fashion weekThe annual event held in the trendy Wynwood Art District runs through Sunday, March 22nd.  It’s the largest Hispanic and international fashion event in the United States, featuring designers, entertainers and celebrities from around the world.

Go for the fashion and stay for the food!  New this year is the International Culinary Arts Pavilion.  Each evening a chef will prepare a tasting menu based on the countries featured in that evening’s shows.

Serving international flavors on Thursday will be Elgin Woodman, Chef de Cuisine of A Joy Wallace Catering and Production.  On Friday the chef will be Edgar Leal, Executive Chef of Cacao Restaurant in Coral Gables.  On Saturday it’s Irina Korneeva-Hogle of Tantra Restaurant and Lounge in South Beach.  Closing out Fashion Week on Sunday will be Nate Martin, Executive Chef of Andú Restaurant & Lounge in Brickell.

All shows for Miami Fashion Week will be held at SOHO Studios, located at 2136 NW 1st Avenue in Miami’s Wynwood Art District.  Tickets to each show are $25 except for the Agatha Ruiz de la Prada show and Miami Moda & Music Awards on Sunday which costs $100.

For a full list of shows and to purchase tickets visit www.miamifashionweek.com.

Great Bites at 8 oz. Burger Bar

With overpriced and underwhelming steak restaurants opening up in South Florida on what seems like a monthly basis, it’s nice to see a new restaurant keep beef uncomplicated and affordable — and most importantly, tasting good.

8 oz Burger Bar8 oz. Burger Bar in Miami Beach does just that.  Executive Chef Govind Armstrong (best known in SoBe as the Executive Chef and Owner of Table 8 on Ocean Drive), has a simple concept for his new eatery — burgers, beer and shakes — rounded out with upscale versions of side dishes and a long list of toppings.

The decor is simple as well.  Wooden tables and metal chairs look straight out of an IKEA catalogue.  Walls are bare except for a few flat screen TVs.  The menu looks like it was printed from a home computer and photocopied a few times.  In comparison, the restaurant’s white cloth napkins seem oddly out of place.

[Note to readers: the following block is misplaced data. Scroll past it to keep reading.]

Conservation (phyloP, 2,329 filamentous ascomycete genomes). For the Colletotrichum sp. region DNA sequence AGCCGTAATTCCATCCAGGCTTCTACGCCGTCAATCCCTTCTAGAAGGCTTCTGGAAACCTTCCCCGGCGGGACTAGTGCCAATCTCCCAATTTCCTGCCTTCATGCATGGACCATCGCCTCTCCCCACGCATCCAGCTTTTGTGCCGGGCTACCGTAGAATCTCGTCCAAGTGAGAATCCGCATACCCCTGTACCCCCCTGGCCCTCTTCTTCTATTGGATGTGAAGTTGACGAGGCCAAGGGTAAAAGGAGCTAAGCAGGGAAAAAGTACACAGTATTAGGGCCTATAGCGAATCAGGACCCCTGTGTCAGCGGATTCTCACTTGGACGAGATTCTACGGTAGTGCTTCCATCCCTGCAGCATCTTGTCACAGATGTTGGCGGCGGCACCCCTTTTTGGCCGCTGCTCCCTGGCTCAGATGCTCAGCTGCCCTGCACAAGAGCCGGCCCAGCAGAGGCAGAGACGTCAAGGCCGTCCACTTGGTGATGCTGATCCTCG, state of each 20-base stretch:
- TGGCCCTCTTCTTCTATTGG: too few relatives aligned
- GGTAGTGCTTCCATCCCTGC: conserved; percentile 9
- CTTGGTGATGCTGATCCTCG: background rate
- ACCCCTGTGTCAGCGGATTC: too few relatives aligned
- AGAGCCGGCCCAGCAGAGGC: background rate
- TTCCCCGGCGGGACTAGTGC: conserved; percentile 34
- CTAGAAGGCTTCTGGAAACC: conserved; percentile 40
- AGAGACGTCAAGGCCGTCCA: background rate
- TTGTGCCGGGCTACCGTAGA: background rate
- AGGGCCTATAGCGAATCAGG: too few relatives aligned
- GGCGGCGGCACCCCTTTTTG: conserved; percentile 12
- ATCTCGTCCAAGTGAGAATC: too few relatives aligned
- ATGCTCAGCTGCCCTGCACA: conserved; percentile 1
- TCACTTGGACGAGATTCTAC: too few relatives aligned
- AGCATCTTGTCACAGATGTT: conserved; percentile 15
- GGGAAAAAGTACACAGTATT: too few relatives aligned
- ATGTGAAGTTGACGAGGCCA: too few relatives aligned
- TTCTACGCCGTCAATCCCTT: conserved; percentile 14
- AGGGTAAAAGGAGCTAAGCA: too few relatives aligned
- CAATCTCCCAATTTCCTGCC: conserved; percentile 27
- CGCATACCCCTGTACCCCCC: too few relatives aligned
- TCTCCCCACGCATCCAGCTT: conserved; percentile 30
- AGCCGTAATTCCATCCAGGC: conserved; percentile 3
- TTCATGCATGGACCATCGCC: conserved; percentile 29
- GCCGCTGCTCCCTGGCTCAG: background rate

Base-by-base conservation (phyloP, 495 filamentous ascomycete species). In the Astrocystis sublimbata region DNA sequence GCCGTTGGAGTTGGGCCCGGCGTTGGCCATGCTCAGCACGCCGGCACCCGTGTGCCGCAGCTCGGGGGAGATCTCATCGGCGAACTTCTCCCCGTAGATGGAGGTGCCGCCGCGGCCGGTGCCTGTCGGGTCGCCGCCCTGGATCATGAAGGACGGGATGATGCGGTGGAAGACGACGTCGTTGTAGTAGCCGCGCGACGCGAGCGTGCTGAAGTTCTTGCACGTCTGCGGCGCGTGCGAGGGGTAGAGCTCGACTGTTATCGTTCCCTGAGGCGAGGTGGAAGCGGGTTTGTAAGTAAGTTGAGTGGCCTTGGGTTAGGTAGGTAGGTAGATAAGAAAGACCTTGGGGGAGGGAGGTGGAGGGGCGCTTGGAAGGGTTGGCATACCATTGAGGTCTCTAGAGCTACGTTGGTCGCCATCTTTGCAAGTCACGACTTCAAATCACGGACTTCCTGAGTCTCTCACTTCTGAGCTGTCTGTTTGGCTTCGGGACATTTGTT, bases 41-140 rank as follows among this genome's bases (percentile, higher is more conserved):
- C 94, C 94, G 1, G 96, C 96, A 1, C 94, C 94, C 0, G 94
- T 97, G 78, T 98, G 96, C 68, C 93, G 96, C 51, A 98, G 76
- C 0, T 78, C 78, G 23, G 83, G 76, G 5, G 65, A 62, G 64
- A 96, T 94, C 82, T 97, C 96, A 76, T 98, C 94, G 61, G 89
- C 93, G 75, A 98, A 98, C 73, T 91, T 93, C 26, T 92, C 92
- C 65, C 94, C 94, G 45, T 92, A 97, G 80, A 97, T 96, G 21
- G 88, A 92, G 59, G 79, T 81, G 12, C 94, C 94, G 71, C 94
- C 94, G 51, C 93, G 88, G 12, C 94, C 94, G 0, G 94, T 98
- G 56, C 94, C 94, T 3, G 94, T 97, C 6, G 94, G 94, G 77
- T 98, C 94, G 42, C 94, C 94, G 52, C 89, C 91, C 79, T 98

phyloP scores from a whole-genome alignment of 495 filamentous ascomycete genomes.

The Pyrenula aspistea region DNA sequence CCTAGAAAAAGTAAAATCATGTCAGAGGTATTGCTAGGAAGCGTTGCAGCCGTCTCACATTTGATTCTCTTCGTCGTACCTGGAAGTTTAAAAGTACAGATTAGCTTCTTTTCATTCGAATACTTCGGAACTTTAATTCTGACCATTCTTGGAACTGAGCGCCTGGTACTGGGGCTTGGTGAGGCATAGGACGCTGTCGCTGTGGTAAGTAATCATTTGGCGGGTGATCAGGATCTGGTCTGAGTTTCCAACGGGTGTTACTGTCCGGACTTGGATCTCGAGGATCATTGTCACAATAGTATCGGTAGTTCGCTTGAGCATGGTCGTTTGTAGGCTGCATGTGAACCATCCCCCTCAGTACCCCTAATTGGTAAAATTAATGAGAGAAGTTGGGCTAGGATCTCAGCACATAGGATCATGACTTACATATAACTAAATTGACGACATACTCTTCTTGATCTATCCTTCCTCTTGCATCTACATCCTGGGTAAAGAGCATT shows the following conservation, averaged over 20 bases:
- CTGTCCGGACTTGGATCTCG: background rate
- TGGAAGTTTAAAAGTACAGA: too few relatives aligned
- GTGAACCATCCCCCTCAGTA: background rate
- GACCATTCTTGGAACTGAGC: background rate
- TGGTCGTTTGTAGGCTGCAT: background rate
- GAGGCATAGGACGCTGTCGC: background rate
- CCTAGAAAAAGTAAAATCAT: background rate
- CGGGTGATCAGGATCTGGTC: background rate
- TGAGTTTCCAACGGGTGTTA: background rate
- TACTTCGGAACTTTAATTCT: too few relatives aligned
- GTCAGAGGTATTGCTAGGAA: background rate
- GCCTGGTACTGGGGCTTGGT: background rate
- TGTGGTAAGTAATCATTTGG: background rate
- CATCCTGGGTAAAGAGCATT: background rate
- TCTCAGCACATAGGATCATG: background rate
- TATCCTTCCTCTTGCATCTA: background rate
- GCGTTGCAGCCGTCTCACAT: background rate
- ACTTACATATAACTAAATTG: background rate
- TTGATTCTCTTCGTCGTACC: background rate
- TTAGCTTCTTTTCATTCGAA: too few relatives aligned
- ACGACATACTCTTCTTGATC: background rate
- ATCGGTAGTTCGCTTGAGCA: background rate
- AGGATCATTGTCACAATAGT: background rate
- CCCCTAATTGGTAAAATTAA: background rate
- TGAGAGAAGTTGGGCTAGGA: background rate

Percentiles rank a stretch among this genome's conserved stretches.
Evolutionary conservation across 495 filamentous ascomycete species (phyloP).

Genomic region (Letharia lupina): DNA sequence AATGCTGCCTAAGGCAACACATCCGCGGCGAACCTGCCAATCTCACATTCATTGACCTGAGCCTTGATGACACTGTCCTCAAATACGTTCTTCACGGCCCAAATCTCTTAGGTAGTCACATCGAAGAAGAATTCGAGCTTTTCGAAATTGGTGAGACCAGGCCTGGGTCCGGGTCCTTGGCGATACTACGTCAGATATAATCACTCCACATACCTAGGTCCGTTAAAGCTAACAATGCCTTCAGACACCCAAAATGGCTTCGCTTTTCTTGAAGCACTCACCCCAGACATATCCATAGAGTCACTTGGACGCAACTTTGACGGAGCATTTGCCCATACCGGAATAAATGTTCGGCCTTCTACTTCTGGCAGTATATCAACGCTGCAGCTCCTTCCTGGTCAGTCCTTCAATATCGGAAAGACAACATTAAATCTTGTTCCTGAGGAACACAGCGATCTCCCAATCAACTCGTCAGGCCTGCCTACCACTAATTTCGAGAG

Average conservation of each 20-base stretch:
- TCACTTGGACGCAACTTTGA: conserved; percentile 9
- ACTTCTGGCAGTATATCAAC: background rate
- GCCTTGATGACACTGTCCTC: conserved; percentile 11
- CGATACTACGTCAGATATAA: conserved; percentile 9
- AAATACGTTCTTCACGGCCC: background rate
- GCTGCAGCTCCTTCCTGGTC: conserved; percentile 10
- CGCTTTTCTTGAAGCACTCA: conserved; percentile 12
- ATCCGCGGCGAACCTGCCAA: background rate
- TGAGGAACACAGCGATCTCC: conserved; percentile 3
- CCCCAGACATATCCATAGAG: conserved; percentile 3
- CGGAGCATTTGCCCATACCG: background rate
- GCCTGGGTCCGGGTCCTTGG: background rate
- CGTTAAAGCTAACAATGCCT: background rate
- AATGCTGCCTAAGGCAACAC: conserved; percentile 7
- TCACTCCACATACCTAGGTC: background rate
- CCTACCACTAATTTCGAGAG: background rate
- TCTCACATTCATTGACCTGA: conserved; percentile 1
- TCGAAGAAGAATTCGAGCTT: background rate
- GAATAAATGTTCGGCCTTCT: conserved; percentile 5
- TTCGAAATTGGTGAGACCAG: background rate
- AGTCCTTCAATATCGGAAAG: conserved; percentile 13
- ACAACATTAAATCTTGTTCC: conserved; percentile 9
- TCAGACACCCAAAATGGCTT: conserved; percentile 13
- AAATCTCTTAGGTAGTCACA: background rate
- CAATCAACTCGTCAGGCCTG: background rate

8 oz Burger BarThe no frills appearance puts the focus on the dining experience and the food.  After some early growing pains, the service at 8 oz. Burger Bar has improved.  Our server was friendly and attentive, and our food came out promptly.

Roll up your sleeves before taking your first bite.  The grilled bun and juice from the meat will make your hands greasy — just the way eating a burger should be.

8 oz.’s house blend burger is a mix of sirloin, tri-tip, short rib and chuck, cured in a Himalayan salt-tiled locker.  The signature burger comes with shredded iceberg lettuce, tomato, white onion and pickles.  Want to add more?  You can pick from more than half a dozen cheeses, a long list of sauces and dressings, and non-traditional toppings like fried green tomatoes or charred escarole.

8 oz burgerMy personal favorite is the lamb burger.  It’s ground up lamb that’s so flavorful you may not want any additional toppings.  The burger was cooked exactly as I had ordered it (medium rare), and tasted delicious with Bel Paese cheese, a great recommendation by our server.  My one complaint is the small servings of ketchup and mustard.  They’re served in small cups rather than in a bottle.  If you like a lot of ketchup and mustard on your burger like I do, be sure to ask for extra.

If you don’t eat red meat you can try the turkey burger, veggie burger, or fish sandwich which can be either grilled or fried.  If you want a little bit of everything order the sliders: smaller portions of the beef, lamb and turkey burgers.

Forget your diet for a meal and try one of the mouthwatering snacks and sides.  Mini Kobe corndogs, fried olives stuffed with chorizo, and stout battered onion rings are worth a few extra minutes on the treadmill.  The truffled potato skins were a little disappointing; they weren’t crispy enough and had a weak truffle flavor.